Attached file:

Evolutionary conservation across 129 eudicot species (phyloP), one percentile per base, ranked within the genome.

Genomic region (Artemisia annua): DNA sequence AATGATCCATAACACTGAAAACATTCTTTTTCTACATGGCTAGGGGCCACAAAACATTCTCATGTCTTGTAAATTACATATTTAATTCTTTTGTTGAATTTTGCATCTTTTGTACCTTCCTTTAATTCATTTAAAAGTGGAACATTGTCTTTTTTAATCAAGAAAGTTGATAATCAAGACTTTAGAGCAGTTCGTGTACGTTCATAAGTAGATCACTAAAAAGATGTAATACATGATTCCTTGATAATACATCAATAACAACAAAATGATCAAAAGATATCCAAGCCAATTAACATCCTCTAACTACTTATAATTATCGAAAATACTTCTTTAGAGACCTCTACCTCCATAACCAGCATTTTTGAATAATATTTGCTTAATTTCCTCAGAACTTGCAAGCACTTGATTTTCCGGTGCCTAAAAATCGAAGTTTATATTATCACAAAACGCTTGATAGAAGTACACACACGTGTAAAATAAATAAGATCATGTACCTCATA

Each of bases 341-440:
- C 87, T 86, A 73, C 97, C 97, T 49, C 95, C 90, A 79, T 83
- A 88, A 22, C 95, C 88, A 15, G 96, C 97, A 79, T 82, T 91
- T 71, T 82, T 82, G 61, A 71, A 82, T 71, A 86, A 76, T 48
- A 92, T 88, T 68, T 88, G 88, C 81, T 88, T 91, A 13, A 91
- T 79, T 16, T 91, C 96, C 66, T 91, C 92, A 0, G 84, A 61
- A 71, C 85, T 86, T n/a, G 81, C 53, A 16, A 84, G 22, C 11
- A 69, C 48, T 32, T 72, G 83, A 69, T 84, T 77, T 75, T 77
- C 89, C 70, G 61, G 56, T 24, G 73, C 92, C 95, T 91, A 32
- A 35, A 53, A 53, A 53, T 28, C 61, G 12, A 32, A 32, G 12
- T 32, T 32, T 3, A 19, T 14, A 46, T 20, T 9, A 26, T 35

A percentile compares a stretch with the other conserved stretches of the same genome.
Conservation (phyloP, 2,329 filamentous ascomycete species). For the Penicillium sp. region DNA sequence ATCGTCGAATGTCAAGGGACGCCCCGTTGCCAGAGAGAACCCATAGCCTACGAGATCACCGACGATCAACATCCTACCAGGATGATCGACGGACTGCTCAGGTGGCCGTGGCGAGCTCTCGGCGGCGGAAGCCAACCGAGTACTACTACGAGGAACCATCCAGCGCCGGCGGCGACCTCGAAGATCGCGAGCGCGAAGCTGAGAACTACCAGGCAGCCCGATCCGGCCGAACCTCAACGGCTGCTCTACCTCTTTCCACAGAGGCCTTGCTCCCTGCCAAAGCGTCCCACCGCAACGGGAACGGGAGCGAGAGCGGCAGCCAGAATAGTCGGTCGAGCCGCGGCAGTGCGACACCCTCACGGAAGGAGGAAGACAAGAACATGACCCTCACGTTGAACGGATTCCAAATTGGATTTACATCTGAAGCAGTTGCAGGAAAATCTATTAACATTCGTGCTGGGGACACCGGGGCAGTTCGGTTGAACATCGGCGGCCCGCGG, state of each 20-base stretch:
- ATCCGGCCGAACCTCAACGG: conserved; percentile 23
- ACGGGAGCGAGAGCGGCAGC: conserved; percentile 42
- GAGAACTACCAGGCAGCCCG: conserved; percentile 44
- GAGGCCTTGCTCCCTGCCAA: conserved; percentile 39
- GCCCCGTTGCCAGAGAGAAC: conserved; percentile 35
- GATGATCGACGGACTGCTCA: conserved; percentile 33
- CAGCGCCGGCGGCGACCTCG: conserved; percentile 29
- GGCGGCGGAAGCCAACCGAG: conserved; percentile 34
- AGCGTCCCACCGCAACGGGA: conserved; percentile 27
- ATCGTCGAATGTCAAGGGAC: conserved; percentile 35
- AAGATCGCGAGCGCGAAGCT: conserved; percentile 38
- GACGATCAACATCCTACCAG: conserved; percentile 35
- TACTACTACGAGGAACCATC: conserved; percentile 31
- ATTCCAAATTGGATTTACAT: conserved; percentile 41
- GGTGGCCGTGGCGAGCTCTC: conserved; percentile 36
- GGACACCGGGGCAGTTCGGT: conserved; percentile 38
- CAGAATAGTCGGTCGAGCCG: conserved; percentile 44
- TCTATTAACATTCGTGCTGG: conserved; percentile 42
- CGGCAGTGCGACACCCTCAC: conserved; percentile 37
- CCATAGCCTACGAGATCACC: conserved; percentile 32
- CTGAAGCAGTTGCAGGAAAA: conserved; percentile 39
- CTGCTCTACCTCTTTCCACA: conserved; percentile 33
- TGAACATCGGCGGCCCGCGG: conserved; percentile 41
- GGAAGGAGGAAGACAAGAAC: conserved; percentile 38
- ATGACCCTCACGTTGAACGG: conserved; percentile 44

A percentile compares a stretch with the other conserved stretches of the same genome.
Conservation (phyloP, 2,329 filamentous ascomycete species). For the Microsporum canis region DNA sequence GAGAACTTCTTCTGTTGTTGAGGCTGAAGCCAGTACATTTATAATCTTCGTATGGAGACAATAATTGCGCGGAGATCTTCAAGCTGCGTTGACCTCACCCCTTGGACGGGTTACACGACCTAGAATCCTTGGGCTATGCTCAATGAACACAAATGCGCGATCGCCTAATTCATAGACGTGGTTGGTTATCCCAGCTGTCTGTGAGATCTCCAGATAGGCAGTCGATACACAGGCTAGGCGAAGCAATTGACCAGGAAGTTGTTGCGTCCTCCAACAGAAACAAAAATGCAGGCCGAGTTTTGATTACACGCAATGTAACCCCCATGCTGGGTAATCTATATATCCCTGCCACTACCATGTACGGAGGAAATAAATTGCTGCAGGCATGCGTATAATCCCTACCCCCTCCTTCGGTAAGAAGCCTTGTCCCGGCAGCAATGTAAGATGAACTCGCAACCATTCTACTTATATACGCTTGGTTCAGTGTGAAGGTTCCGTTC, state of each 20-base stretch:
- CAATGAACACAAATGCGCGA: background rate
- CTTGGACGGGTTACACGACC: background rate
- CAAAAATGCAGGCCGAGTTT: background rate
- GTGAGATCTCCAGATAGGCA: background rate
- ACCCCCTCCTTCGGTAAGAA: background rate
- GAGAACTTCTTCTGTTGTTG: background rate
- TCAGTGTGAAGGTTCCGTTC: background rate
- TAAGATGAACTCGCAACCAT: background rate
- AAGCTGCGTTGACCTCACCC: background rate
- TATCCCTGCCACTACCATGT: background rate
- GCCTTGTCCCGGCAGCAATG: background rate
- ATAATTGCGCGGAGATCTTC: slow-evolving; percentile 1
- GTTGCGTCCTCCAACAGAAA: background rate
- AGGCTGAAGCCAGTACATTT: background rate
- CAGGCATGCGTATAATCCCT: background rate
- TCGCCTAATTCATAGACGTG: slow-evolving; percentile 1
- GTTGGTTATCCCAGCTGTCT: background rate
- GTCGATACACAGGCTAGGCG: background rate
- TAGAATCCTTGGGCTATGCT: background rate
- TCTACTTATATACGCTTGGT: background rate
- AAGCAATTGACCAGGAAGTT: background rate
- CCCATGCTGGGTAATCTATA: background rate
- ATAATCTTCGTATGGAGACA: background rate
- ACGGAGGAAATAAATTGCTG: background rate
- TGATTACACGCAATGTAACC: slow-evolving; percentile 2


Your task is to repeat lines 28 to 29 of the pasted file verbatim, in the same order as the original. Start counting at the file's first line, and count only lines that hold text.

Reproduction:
- TACTACTACGAGGAACCATC: conserved; percentile 31
- ATTCCAAATTGGATTTACAT: conserved; percentile 41